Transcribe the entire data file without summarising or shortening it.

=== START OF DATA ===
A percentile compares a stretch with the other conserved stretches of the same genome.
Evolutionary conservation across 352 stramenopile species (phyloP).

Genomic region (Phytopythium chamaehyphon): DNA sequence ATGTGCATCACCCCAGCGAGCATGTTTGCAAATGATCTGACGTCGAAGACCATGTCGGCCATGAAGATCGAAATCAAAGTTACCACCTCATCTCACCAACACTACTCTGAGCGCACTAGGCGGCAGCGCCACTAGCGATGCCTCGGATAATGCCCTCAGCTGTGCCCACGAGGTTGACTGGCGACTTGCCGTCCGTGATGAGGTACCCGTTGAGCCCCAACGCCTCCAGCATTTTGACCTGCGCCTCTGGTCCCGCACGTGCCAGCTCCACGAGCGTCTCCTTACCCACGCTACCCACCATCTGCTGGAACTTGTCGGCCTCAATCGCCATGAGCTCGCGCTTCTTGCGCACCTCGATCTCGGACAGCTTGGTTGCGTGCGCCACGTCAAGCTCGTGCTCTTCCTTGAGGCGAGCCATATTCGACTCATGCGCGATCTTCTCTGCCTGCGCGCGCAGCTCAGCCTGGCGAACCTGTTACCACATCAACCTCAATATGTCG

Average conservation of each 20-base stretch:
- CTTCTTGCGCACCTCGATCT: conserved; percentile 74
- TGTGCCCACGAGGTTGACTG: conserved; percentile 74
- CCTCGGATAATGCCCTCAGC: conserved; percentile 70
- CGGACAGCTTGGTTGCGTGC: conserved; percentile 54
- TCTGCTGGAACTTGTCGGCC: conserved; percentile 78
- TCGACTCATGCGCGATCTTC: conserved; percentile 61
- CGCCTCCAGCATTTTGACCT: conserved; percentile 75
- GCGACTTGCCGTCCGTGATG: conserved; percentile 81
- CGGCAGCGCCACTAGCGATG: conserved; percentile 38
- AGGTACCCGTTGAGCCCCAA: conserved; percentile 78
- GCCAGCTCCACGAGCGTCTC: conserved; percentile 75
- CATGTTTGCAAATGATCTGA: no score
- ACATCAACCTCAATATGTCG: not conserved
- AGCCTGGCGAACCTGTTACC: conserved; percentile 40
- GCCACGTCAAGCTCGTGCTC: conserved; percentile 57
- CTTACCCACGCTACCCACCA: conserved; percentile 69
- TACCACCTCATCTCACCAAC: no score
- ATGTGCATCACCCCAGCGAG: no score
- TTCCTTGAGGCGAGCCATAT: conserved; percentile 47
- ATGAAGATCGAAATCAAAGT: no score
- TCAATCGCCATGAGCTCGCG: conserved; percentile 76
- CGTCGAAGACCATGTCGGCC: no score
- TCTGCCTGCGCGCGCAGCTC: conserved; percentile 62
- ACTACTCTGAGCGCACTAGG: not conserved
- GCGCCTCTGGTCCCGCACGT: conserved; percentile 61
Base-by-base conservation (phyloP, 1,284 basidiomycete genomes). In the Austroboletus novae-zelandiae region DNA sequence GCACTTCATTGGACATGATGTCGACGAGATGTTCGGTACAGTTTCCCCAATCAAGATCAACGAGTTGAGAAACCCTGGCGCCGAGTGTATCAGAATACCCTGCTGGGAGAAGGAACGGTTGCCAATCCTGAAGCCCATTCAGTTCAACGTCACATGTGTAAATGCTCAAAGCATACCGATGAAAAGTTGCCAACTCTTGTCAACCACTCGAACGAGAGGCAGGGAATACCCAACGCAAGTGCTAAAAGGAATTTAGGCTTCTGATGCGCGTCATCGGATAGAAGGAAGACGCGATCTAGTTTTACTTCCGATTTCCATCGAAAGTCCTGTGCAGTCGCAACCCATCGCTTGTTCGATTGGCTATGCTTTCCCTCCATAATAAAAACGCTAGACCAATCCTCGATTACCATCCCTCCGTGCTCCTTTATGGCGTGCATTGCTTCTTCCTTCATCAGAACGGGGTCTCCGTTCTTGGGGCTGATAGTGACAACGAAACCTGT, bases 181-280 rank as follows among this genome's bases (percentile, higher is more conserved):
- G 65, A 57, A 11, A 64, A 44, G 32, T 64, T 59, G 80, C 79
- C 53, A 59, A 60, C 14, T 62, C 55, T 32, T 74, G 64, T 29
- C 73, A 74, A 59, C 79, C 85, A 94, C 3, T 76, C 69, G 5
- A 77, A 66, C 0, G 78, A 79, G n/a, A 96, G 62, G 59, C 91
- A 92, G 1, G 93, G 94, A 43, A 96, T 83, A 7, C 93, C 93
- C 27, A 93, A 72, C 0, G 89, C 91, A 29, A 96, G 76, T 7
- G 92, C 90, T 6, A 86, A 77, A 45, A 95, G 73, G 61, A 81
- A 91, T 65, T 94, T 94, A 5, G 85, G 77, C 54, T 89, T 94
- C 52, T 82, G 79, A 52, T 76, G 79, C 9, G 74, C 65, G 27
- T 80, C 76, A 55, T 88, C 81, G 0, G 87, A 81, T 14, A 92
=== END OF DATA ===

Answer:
A percentile compares a stretch with the other conserved stretches of the same genome.
Evolutionary conservation across 352 stramenopile species (phyloP).

Genomic region (Phytopythium chamaehyphon): DNA sequence ATGTGCATCACCCCAGCGAGCATGTTTGCAAATGATCTGACGTCGAAGACCATGTCGGCCATGAAGATCGAAATCAAAGTTACCACCTCATCTCACCAACACTACTCTGAGCGCACTAGGCGGCAGCGCCACTAGCGATGCCTCGGATAATGCCCTCAGCTGTGCCCACGAGGTTGACTGGCGACTTGCCGTCCGTGATGAGGTACCCGTTGAGCCCCAACGCCTCCAGCATTTTGACCTGCGCCTCTGGTCCCGCACGTGCCAGCTCCACGAGCGTCTCCTTACCCACGCTACCCACCATCTGCTGGAACTTGTCGGCCTCAATCGCCATGAGCTCGCGCTTCTTGCGCACCTCGATCTCGGACAGCTTGGTTGCGTGCGCCACGTCAAGCTCGTGCTCTTCCTTGAGGCGAGCCATATTCGACTCATGCGCGATCTTCTCTGCCTGCGCGCGCAGCTCAGCCTGGCGAACCTGTTACCACATCAACCTCAATATGTCG

Average conservation of each 20-base stretch:
- CTTCTTGCGCACCTCGATCT: conserved; percentile 74
- TGTGCCCACGAGGTTGACTG: conserved; percentile 74
- CCTCGGATAATGCCCTCAGC: conserved; percentile 70
- CGGACAGCTTGGTTGCGTGC: conserved; percentile 54
- TCTGCTGGAACTTGTCGGCC: conserved; percentile 78
- TCGACTCATGCGCGATCTTC: conserved; percentile 61
- CGCCTCCAGCATTTTGACCT: conserved; percentile 75
- GCGACTTGCCGTCCGTGATG: conserved; percentile 81
- CGGCAGCGCCACTAGCGATG: conserved; percentile 38
- AGGTACCCGTTGAGCCCCAA: conserved; percentile 78
- GCCAGCTCCACGAGCGTCTC: conserved; percentile 75
- CATGTTTGCAAATGATCTGA: no score
- ACATCAACCTCAATATGTCG: not conserved
- AGCCTGGCGAACCTGTTACC: conserved; percentile 40
- GCCACGTCAAGCTCGTGCTC: conserved; percentile 57
- CTTACCCACGCTACCCACCA: conserved; percentile 69
- TACCACCTCATCTCACCAAC: no score
- ATGTGCATCACCCCAGCGAG: no score
- TTCCTTGAGGCGAGCCATAT: conserved; percentile 47
- ATGAAGATCGAAATCAAAGT: no score
- TCAATCGCCATGAGCTCGCG: conserved; percentile 76
- CGTCGAAGACCATGTCGGCC: no score
- TCTGCCTGCGCGCGCAGCTC: conserved; percentile 62
- ACTACTCTGAGCGCACTAGG: not conserved
- GCGCCTCTGGTCCCGCACGT: conserved; percentile 61
Base-by-base conservation (phyloP, 1,284 basidiomycete genomes). In the Austroboletus novae-zelandiae region DNA sequence GCACTTCATTGGACATGATGTCGACGAGATGTTCGGTACAGTTTCCCCAATCAAGATCAACGAGTTGAGAAACCCTGGCGCCGAGTGTATCAGAATACCCTGCTGGGAGAAGGAACGGTTGCCAATCCTGAAGCCCATTCAGTTCAACGTCACATGTGTAAATGCTCAAAGCATACCGATGAAAAGTTGCCAACTCTTGTCAACCACTCGAACGAGAGGCAGGGAATACCCAACGCAAGTGCTAAAAGGAATTTAGGCTTCTGATGCGCGTCATCGGATAGAAGGAAGACGCGATCTAGTTTTACTTCCGATTTCCATCGAAAGTCCTGTGCAGTCGCAACCCATCGCTTGTTCGATTGGCTATGCTTTCCCTCCATAATAAAAACGCTAGACCAATCCTCGATTACCATCCCTCCGTGCTCCTTTATGGCGTGCATTGCTTCTTCCTTCATCAGAACGGGGTCTCCGTTCTTGGGGCTGATAGTGACAACGAAACCTGT, bases 181-280 rank as follows among this genome's bases (percentile, higher is more conserved):
- G 65, A 57, A 11, A 64, A 44, G 32, T 64, T 59, G 80, C 79
- C 53, A 59, A 60, C 14, T 62, C 55, T 32, T 74, G 64, T 29
- C 73, A 74, A 59, C 79, C 85, A 94, C 3, T 76, C 69, G 5
- A 77, A 66, C 0, G 78, A 79, G n/a, A 96, G 62, G 59, C 91
- A 92, G 1, G 93, G 94, A 43, A 96, T 83, A 7, C 93, C 93
- C 27, A 93, A 72, C 0, G 89, C 91, A 29, A 96, G 76, T 7
- G 92, C 90, T 6, A 86, A 77, A 45, A 95, G 73, G 61, A 81
- A 91, T 65, T 94, T 94, A 5, G 85, G 77, C 54, T 89, T 94
- C 52, T 82, G 79, A 52, T 76, G 79, C 9, G 74, C 65, G 27
- T 80, C 76, A 55, T 88, C 81, G 0, G 87, A 81, T 14, A 92